Nell Gwynn’s Back
It’s hard to emphasise how important Nell Gwynn once was in English history, as a folk figure, as a rags-to-riches Cinderella story, as an everywoman and as the first female actor star, she was called ‘pretty, witty Nell’ by Samuel Pepys and was always regarded as a living embodiment of the spirit of Restoration England.
Now she’s back in the theatre she so loved, as ‘Nell Gwynn’, by Jessica Swale transfers from the Globe to the Apollo, and is given a feminist rereading of history which views the reign of Charles II from the side of the orange seller he set up as his mistress. Swale treats her subject in truly populist rom-com style as a sort of distaff ‘Shakespeare in Love’, and it’s a real crowd-pleaser.
Her meeting with the king is glorious. Charles II wanders backstage, frightened the life out of the actors. ‘Oh God!’ they cry. ‘One rung down,’ Charles replies. He had a considerable number of mistresses through his life, both short affairs and committed arrangements. He also had a wife, here played as a shrieking Portuguese monster, and another outgoing mistress. Gwynn realises that if she allows the king’s affection her time too will swiftly pass – but it doesn’t. She becomes the love of his life. ‘Let not poor Nelly starve,’ are his deathbed words.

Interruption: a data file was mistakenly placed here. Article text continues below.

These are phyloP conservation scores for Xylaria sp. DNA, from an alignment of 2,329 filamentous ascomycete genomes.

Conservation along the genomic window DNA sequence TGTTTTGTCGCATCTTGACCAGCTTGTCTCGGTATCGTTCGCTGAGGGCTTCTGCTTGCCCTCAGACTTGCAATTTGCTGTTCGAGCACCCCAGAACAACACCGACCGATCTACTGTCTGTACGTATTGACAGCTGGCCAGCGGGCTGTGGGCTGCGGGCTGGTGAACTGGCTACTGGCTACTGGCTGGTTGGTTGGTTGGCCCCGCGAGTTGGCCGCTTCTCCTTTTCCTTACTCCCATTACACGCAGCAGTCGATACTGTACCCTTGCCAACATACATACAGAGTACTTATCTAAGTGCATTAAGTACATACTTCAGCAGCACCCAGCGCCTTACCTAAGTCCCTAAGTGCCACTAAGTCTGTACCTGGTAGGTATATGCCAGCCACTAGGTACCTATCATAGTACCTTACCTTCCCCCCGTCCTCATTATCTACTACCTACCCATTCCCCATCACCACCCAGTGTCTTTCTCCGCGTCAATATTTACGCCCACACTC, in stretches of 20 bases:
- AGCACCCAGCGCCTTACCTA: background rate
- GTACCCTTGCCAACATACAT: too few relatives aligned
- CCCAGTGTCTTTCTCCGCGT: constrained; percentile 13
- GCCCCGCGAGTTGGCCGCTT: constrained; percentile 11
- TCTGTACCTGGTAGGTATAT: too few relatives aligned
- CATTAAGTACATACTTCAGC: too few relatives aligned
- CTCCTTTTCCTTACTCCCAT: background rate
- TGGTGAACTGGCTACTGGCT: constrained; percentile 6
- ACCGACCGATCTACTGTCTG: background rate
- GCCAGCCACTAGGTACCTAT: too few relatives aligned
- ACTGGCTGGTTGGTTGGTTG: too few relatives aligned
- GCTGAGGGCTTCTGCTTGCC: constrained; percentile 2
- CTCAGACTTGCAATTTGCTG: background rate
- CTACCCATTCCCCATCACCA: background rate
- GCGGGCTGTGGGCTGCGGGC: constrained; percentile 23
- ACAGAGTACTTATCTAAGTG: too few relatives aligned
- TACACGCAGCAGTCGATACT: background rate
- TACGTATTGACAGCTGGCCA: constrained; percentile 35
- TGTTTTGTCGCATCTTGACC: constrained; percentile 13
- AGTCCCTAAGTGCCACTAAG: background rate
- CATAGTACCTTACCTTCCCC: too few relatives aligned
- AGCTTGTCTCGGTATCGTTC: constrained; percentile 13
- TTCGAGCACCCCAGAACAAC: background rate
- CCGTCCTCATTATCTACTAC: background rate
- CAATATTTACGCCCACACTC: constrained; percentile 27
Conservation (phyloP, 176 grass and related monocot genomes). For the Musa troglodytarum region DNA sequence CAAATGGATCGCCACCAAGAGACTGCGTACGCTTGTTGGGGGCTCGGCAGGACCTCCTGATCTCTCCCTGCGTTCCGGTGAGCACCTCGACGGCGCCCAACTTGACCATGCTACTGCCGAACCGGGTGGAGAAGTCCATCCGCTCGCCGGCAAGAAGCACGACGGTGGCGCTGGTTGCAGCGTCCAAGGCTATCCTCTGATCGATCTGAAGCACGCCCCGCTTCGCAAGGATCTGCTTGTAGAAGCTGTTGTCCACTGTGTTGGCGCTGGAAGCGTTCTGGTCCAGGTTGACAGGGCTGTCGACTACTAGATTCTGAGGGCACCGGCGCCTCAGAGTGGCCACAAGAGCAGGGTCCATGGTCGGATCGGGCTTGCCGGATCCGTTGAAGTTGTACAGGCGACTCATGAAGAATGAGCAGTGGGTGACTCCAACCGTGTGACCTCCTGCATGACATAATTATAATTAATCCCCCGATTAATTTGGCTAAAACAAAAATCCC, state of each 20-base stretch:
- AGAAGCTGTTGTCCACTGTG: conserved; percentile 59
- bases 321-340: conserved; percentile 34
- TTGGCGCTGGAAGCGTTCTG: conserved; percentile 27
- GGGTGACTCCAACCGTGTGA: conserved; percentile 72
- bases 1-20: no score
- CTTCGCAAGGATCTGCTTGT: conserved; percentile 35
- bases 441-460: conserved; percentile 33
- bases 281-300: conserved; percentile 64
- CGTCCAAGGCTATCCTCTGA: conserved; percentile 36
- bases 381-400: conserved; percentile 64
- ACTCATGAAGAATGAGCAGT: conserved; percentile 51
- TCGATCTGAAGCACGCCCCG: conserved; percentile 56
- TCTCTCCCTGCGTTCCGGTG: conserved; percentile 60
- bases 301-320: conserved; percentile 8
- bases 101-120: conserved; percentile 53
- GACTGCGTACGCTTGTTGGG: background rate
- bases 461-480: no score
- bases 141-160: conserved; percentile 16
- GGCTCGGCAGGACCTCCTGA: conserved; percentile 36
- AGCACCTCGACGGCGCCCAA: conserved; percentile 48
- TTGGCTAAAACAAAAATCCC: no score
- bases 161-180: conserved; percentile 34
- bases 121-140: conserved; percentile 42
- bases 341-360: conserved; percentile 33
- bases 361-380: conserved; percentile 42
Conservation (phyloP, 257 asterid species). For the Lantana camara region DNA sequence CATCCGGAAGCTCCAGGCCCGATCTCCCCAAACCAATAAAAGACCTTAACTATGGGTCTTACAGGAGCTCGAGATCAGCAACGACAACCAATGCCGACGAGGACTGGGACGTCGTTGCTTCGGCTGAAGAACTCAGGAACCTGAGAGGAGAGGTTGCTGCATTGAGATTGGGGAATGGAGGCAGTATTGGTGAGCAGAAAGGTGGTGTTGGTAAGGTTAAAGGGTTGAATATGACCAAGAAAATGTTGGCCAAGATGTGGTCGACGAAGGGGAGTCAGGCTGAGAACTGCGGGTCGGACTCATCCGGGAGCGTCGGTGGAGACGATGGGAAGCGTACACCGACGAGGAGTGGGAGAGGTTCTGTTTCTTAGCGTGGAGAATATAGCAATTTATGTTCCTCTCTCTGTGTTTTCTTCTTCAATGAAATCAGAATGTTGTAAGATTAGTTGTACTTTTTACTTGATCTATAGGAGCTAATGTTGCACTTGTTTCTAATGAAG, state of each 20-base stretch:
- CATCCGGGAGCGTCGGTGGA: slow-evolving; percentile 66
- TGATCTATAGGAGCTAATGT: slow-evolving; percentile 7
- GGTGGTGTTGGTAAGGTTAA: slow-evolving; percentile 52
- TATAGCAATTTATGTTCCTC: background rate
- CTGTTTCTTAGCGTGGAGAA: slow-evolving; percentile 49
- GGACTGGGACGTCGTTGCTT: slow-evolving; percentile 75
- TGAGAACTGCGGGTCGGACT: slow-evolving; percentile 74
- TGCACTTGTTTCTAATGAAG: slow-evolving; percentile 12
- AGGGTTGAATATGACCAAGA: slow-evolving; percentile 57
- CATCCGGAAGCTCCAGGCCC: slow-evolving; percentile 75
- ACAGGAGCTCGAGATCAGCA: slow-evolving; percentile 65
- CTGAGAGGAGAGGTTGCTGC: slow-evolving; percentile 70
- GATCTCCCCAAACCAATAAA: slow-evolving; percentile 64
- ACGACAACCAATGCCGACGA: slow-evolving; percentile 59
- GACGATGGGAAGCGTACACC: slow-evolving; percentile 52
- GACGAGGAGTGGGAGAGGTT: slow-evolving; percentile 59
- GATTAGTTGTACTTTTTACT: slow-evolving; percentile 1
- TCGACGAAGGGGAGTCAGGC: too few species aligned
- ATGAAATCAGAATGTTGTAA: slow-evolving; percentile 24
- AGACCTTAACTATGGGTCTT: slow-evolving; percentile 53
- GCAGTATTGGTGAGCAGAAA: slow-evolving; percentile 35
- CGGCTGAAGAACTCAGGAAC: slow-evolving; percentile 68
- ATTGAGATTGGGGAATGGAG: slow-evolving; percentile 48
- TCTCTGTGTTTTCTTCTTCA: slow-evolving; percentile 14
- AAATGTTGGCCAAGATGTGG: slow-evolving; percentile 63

The author has woven plenty of established factual moments through the play, so it works better if you have a light knowledge of the subject beforehand, but it’s not necessary, and Gwynn is well served by the lovely Gemma Arterton, fresh from ‘Made In Dagenham’. The tone is somewhere between historical revisionism and a Carry On movie at times, with rather too many penis jokes, but it does manage to include this moment; Gwynn was one day passing through the streets in her coach, when the mob, mistaking her for her rival, the Duchess of Portsmouth, started shouting at her. Putting her head out of the coach window, she called, “Good people, you are mistaken; I am the Protestant whore.’ She knew where she came from and was happy to remind people of it.
A cheer goes up around the Apollo Theatre when Charles II, a devoted fan, replies to an adviser who suggests that he’s frittered away funds on ‘oversized playhouses’, calling them ‘a valuable national asset.’ The audience cheers again when he adds, ‘What’s the point of having a country if its sapped of all joy? Down with austerity!’ It’s a sumptuous, generous play and yes, there’s even a King Charles spaniel puppy in it. Expect a film version.